Start Creating Public Roadmaps

Or how to bring your customers along for the journey

Hey, Kavir here! Before we begin, an update: The Discourse completes a year this month. 🥳Thank you to each one of you for following on this journey. I tweeted about it here. It’s still Day 1 with a lot of community initiatives planned, so stay tuned! With that said, let’s talk about public roadmaps. 


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I've created a bunch of product roadmaps in my product management career. But most of them were project plans in disguise. They included specific timelines, too much detail, and intended to predict the distant future, which we know is impossible.

Now I know that’s wrong. To me, the clearest way to create a roadmap is using theNow, Next, Later framework of product roadmaps created by Janna Bastow, CEO of ProdPad.com.

The TL;DR from the framework is to set the product vision, ditch timelines in favor of time horizons, and focus on outcomes, not outputs.

A product roadmap helps you articulate that vision internally to your team.

By making that roadmap public, you can also share that vision with your current and future customers, partners, and investors — and bring them along for the journey.

It contains a comprehensible, high-level overview of the ideas, experiments, or features that you intend to ship in a given time horizon.

Now that we have an idea of a public roadmap, what value does it add? 

Benefits of Public Roadmaps

Builds trust

A public roadmap, when published and updated consistently over time, can build trust. It indicates that your team is capable of executing against a time bound plan. 

An effective way to build more trust is by supplementing the public roadmap with detailed release notes documenting the benefits of the features shipped. (a topic for another time)

Trust improves both sales and retention. As an existing customer, if I need a feature and see that it is planned for the next quarter, I have reason to believe that it will be shipped. Even if another competitor product offers the same feature now, I don’t need to incur switching costs.

This benefit also extends to acquiring new customers.  

Get feedback

Through a public roadmap, you can encourage users to provide feedback on the roadmap through votes or comments, like in Buffer’s example below. This creates a stronger representation of what users want and builds empathy within the product team. 

The feedback helps you be nimble and make changes to your roadmap accordingly.

“Your roadmap is your way to validate your plan of action, both internally and externally. Having an outcome-based public roadmap allows you to check your understanding of the problems your customers face, and make changes to your strategy if you find you're veering off-target or are missing opportunities.” — Janna Bastow

Promotes accountability

In the example from ProdPad, the items on the roadmap are tied to user and business goals by combining OKRs with feature experiments.

A roadmap is a public commitment that holds you accountable.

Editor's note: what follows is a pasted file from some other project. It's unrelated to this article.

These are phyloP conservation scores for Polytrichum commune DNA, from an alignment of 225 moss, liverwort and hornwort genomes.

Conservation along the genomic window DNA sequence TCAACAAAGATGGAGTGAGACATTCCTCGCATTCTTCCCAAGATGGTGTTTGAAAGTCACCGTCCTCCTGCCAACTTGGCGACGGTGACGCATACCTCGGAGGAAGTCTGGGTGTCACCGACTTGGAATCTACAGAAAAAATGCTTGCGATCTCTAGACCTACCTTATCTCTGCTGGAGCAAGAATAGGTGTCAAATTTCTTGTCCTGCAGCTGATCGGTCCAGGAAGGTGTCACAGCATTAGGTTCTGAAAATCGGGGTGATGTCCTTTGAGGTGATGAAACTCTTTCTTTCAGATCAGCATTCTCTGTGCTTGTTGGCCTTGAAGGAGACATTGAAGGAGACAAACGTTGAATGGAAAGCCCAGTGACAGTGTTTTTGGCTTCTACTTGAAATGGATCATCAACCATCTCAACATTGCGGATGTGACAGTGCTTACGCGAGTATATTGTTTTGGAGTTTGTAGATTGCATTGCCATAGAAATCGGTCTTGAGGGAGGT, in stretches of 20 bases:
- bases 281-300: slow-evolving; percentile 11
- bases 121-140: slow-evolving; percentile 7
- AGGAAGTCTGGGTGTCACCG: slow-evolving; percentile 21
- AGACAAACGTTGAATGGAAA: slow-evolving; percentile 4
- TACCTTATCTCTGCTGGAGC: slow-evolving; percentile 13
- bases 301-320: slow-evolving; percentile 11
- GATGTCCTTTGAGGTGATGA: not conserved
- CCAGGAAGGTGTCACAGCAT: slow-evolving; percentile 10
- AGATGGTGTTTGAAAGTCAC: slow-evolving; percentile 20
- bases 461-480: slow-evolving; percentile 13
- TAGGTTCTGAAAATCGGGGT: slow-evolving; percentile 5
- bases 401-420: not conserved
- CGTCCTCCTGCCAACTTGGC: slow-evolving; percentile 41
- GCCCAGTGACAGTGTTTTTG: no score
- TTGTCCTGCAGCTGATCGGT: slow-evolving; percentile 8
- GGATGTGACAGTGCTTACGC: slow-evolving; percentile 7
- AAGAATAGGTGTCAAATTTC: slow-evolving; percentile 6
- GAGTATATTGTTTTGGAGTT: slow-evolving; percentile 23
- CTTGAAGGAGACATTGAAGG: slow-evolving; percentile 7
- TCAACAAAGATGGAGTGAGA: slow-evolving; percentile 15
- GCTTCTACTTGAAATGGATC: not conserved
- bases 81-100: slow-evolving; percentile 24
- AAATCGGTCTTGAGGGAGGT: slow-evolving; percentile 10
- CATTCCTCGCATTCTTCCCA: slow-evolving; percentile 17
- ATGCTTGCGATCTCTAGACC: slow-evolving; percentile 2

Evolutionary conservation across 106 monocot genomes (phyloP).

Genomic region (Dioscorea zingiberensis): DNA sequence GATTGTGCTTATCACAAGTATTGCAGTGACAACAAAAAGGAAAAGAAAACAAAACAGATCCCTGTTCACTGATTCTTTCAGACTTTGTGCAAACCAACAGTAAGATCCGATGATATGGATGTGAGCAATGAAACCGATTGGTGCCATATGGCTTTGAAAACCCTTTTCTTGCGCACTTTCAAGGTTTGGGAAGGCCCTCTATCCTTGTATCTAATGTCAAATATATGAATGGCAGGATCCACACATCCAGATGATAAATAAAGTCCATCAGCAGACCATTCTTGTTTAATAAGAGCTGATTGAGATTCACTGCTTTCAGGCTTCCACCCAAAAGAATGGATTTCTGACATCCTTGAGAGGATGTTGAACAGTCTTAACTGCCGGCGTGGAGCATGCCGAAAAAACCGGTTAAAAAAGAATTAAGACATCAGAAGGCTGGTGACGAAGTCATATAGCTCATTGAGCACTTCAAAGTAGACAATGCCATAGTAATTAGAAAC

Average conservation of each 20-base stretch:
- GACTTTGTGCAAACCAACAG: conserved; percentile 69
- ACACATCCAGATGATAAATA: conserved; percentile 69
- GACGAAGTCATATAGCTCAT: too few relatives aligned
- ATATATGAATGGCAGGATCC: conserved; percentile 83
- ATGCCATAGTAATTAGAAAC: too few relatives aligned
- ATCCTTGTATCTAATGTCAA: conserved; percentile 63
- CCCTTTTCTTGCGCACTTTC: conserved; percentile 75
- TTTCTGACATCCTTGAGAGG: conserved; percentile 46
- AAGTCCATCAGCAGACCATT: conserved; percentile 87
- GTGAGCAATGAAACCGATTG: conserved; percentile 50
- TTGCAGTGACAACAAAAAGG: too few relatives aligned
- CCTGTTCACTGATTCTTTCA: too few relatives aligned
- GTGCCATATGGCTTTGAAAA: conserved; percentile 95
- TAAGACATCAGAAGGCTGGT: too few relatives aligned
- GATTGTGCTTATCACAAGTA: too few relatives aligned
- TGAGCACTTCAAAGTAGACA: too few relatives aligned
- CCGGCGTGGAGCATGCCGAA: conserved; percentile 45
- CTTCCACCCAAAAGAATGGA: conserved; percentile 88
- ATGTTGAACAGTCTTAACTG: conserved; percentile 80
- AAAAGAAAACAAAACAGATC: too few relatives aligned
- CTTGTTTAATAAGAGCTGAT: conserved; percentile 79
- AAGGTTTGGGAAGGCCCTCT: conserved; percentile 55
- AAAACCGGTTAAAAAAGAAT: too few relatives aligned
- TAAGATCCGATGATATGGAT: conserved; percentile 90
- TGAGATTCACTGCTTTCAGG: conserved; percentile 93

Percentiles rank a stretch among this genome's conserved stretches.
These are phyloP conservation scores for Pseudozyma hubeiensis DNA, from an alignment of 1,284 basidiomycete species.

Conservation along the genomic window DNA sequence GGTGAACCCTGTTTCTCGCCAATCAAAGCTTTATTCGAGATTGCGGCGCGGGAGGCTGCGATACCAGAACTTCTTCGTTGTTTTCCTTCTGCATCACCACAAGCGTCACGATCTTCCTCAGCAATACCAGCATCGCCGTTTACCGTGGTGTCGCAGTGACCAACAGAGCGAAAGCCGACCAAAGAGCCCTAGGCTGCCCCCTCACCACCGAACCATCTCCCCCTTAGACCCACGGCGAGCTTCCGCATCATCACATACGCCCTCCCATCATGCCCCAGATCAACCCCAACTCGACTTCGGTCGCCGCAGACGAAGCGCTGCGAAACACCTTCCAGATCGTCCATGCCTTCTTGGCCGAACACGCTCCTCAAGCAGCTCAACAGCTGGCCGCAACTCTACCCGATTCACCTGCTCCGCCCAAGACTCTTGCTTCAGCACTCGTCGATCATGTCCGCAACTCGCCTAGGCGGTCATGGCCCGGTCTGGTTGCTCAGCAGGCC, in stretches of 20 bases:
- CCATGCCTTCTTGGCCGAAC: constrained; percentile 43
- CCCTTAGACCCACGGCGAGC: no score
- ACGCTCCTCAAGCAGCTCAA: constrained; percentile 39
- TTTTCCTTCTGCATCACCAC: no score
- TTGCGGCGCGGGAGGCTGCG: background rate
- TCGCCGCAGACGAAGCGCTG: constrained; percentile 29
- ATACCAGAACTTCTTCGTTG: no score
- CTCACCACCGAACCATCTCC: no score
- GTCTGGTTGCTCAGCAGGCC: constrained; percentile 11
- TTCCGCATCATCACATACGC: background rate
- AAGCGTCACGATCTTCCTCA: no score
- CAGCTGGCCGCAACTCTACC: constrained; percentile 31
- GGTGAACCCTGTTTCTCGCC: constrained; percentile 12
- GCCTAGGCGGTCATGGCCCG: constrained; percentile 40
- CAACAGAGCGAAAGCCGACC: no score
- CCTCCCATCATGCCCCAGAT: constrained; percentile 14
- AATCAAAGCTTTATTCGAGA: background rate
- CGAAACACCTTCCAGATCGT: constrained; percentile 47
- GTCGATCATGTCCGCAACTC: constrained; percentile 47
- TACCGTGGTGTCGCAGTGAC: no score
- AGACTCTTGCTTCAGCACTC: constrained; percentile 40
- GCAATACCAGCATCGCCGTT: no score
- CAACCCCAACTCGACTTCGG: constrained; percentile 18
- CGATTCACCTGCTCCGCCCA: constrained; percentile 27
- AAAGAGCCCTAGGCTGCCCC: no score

At the same time, a roadmap is not restrictive and cumbersome. The high-level overview vs specific details and time horizon vs exact timelines help you remain flexible. 

Builds Community

Building trust, creating conversations, and being accountable — all lead to carving out a direct relationship with your customers. This helps you build community. 

And community-led growth is a real thing. You wouldn’t want to miss your customers being your biggest advocates.

Overcoming concerns about public roadmaps

Having said all this, the skeptics might still argue: 

Competitors will copy

The common apprehension is that competitors might snoop into what you're building and copy what you plan to build. 

Creating a public roadmap doesn’t mean you reveal all your sensitive information. It can just be a high-level roadmap for the immediate future. 

I'd also argue that if competitors are looking at your roadmap and trying to copy, you are already way ahead of them. Speed is key in startups. 

Committed to a fixed roadmap

If you're pre product-market fit, you might feel the need to pivot often. In that case, a public roadmap won't serve you well.

But if you're further along the startup journey, it can provide a guiding light to what problems you need to be solving and how important they are for your customers.


I’ve decided to take my own advice when it comes to public roadmaps and create one for my own side projects showw.work, a platform to promote sharing your work online. So far we have shipped a UI/UX Designer Portfolio template. If you're interested in creating a personal portfolio or website using Notion, leave a comment on what profiles you would like us to create first. Link to the public roadmap.

Conclusion

By sharing showw.work’s public roadmap with you, I have sparked the conversation for what needs to be built in the future. Think about your startup and whether a public roadmap would make sense. It grants you credibility, keeps you accountable, and can create an engaged user base that can transform into a dedicated community. 


Tools to create Roadmaps:

More examples of public roadmaps:


Thanks to Tom White, Stacey King Gordon, Ergest Xheblati, Dani Trusca, Dan Hunt from Foster for providing feedback on early drafts of this piece.

📱 App of the week: ReadSomethingGreat.com by Louis Pereira

📘 Read of the week: In Online Ed, Content is No Longer King—Cohorts Are — Wes Kao 15 min


That's it for today, thanks for reading!

What’s your take on public roadmaps? Have you created one already or are planning to? Reply or comment below. Give feedback and vote on the next topic here.

Talk to you soon!

Kavir

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